by the-animal, and, meeting 'itface
to face, -had no, difficulty in securing
' it. Where a-"' hill was isolated T and
circular-there wos'a little difficulty in
'capturing "the creature, but on a
mountain range 'many miles in length
pursuit of 'the gyascutus was1 hope
less, ior it woiuu run uiuug tue siue
of -the) Sierra Nevada from- Siskiyou
to -San 'Diego 'in a single day, re
turning to its starting point on the
day following! by way of the 'Ooast;
-Range. 'If the -animal caught at
North Butte should prove to- bo -a
, gyascutus-,- it would have great scien
tific interest. Marysville Appeal'
"Is the doctor in?" "Don't live
hero,'? said the lawyeiy who .was in
full, scribble over some old: doou-'
.mentsi "O I thought this ,. was. his
office." "Next door." "Pray, sir,
can you tell mo has the, dootor many1
pationts?" "Not living." The old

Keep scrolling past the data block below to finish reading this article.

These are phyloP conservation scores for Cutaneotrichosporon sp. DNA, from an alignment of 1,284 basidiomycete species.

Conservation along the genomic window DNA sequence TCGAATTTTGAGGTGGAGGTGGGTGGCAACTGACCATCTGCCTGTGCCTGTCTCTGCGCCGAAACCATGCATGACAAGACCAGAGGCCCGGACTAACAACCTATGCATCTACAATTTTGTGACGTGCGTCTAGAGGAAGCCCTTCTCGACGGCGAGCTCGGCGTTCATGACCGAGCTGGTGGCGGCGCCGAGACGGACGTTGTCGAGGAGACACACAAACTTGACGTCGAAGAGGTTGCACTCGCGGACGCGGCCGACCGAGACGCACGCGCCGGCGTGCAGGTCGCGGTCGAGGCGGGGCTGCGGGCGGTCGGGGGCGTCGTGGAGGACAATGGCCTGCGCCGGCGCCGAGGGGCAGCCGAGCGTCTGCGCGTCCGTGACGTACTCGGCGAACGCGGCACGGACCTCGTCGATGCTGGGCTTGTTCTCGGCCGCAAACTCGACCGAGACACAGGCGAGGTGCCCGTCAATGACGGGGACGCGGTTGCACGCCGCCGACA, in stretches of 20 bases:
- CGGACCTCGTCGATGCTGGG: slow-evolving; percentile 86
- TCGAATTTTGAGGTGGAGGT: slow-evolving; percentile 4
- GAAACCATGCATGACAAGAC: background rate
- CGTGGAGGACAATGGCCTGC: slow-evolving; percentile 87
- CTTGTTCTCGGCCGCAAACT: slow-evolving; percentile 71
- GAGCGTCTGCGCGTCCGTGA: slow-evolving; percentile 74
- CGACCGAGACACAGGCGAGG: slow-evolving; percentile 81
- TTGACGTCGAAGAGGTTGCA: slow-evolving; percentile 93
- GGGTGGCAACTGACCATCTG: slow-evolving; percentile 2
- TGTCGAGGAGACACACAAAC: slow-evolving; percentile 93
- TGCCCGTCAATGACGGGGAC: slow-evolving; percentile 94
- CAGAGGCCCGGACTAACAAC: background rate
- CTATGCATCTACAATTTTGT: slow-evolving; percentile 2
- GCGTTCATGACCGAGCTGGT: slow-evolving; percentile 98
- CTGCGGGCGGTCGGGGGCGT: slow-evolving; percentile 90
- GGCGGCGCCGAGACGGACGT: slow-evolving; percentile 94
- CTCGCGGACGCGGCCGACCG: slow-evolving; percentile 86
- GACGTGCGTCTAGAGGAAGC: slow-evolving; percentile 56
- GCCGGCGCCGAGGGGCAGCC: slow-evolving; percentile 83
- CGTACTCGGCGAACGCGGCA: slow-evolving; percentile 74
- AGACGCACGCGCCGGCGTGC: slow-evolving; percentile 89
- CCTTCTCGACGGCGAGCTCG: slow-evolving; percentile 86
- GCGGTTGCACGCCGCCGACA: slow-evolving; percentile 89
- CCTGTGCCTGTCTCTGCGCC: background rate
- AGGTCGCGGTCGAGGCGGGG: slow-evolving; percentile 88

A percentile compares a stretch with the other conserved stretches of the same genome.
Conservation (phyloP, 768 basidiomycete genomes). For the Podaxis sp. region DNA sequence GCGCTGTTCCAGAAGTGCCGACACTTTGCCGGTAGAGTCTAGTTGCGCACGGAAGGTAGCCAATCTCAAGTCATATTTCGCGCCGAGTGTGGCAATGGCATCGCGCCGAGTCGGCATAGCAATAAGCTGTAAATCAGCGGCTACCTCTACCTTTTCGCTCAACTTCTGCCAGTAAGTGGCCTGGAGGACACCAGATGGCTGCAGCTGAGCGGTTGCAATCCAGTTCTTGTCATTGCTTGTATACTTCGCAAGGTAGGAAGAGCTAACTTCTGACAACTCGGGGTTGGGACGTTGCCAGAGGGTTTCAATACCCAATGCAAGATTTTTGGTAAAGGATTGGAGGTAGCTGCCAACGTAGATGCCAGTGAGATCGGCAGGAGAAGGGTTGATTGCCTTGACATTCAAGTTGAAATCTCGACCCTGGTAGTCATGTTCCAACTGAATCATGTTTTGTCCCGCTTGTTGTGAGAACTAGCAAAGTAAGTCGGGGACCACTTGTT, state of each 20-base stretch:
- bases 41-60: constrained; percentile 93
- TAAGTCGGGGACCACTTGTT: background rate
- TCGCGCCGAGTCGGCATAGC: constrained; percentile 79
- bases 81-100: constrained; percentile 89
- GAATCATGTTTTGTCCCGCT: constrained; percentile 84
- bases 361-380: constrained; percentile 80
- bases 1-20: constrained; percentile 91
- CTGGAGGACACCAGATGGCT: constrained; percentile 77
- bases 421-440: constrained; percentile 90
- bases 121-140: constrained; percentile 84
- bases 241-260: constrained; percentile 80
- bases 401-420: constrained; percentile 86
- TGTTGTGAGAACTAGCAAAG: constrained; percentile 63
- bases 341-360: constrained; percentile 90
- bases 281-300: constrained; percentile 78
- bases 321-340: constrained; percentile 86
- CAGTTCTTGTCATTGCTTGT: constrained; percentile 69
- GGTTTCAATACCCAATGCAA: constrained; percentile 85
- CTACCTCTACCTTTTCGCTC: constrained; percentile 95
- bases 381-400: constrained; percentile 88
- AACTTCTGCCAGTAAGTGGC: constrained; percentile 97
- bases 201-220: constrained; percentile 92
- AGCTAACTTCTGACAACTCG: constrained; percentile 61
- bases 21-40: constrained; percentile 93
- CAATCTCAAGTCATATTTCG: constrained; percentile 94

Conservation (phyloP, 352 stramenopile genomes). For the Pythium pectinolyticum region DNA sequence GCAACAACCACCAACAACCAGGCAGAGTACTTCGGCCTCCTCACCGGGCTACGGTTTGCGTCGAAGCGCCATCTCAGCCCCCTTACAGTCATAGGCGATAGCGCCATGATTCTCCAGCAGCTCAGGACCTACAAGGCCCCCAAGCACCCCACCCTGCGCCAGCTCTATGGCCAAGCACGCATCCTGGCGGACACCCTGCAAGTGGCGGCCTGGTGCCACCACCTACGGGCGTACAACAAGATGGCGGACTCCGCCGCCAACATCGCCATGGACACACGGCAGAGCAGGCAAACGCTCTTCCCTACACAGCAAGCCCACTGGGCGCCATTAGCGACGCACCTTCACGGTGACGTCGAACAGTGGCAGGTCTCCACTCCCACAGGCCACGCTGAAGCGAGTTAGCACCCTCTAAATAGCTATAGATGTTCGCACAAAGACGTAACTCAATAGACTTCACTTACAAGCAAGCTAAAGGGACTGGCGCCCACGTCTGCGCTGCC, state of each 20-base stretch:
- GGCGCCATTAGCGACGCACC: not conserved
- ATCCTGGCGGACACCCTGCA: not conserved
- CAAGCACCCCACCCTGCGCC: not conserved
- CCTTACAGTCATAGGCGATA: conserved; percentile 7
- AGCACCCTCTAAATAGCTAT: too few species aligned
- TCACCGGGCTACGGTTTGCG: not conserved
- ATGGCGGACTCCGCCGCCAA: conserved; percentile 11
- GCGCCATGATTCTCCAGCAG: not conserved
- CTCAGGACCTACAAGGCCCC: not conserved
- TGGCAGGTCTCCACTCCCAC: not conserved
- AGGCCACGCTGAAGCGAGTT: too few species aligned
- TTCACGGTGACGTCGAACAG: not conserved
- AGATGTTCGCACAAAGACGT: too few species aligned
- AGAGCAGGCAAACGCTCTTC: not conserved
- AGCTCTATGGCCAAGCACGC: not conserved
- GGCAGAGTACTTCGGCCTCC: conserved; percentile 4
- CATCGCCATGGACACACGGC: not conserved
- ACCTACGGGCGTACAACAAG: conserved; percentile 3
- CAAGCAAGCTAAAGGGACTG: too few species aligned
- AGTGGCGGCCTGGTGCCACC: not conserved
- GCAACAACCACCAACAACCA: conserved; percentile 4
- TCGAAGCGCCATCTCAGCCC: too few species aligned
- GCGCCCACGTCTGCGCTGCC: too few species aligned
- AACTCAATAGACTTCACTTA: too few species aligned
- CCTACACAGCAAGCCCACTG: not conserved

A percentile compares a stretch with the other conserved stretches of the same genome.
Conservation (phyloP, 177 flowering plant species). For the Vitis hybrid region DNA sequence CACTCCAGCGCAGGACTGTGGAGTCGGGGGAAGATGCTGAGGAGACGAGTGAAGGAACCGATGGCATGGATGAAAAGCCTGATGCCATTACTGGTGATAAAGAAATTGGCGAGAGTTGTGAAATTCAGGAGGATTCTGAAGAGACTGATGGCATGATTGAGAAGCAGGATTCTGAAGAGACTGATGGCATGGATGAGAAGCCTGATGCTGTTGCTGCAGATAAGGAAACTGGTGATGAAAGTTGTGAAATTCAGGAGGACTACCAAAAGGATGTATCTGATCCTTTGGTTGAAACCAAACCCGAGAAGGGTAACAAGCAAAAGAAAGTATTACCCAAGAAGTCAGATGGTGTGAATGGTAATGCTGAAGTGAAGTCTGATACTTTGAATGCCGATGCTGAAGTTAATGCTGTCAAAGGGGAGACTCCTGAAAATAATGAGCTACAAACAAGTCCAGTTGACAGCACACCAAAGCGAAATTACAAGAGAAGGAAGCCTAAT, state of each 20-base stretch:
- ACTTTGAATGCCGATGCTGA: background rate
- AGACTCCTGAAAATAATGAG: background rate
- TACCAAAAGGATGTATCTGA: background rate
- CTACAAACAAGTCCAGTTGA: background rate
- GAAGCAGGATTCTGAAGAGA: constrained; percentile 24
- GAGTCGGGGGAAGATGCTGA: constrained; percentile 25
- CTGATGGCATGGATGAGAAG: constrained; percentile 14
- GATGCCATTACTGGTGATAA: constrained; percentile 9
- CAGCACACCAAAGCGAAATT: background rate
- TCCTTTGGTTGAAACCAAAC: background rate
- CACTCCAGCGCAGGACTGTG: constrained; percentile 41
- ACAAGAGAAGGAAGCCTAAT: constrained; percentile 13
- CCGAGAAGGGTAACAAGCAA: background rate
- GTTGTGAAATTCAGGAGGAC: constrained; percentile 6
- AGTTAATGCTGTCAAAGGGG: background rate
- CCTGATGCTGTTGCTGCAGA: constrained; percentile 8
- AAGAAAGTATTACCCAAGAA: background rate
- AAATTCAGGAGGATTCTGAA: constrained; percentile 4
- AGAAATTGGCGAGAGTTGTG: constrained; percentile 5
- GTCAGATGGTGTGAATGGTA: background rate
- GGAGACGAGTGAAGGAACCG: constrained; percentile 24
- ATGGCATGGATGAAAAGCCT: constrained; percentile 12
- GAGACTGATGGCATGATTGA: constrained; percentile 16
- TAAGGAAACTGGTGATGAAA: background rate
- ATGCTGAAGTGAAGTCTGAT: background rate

gentleman told the story in the
vicinity, and -the doctor threatened
the lawyer with a libel.
' HOUSEHOLD HINTS.
A pretty. Qrnaincnt.for a -.window
sash is an old hat. Ram it up to the
brim and trim with Hamburg edging.
A cheap and pretty bedroom curtain
is made hy pihhing'Up an old shirt
by the sleeves. Never ask for soup
twice. It is' very ill-bred to sit al
the theatre and call out Supe!
snpe ! ' ' An inexpensive and improved
tidy is made from an old dishcloth ;
trim with tarred rope and ornament
with bows of red tapev. Attach a
sockdollager fishhook at the topi ard
the guest will carry the article to his
next calling place hitched to his coat
collar instead of, dropping it in the
front hall as usual. A lovely toilet
cushion can be evolved from a large
white turnip ; trim with Hoi uton lace,
brass bugles and passementerie, fluted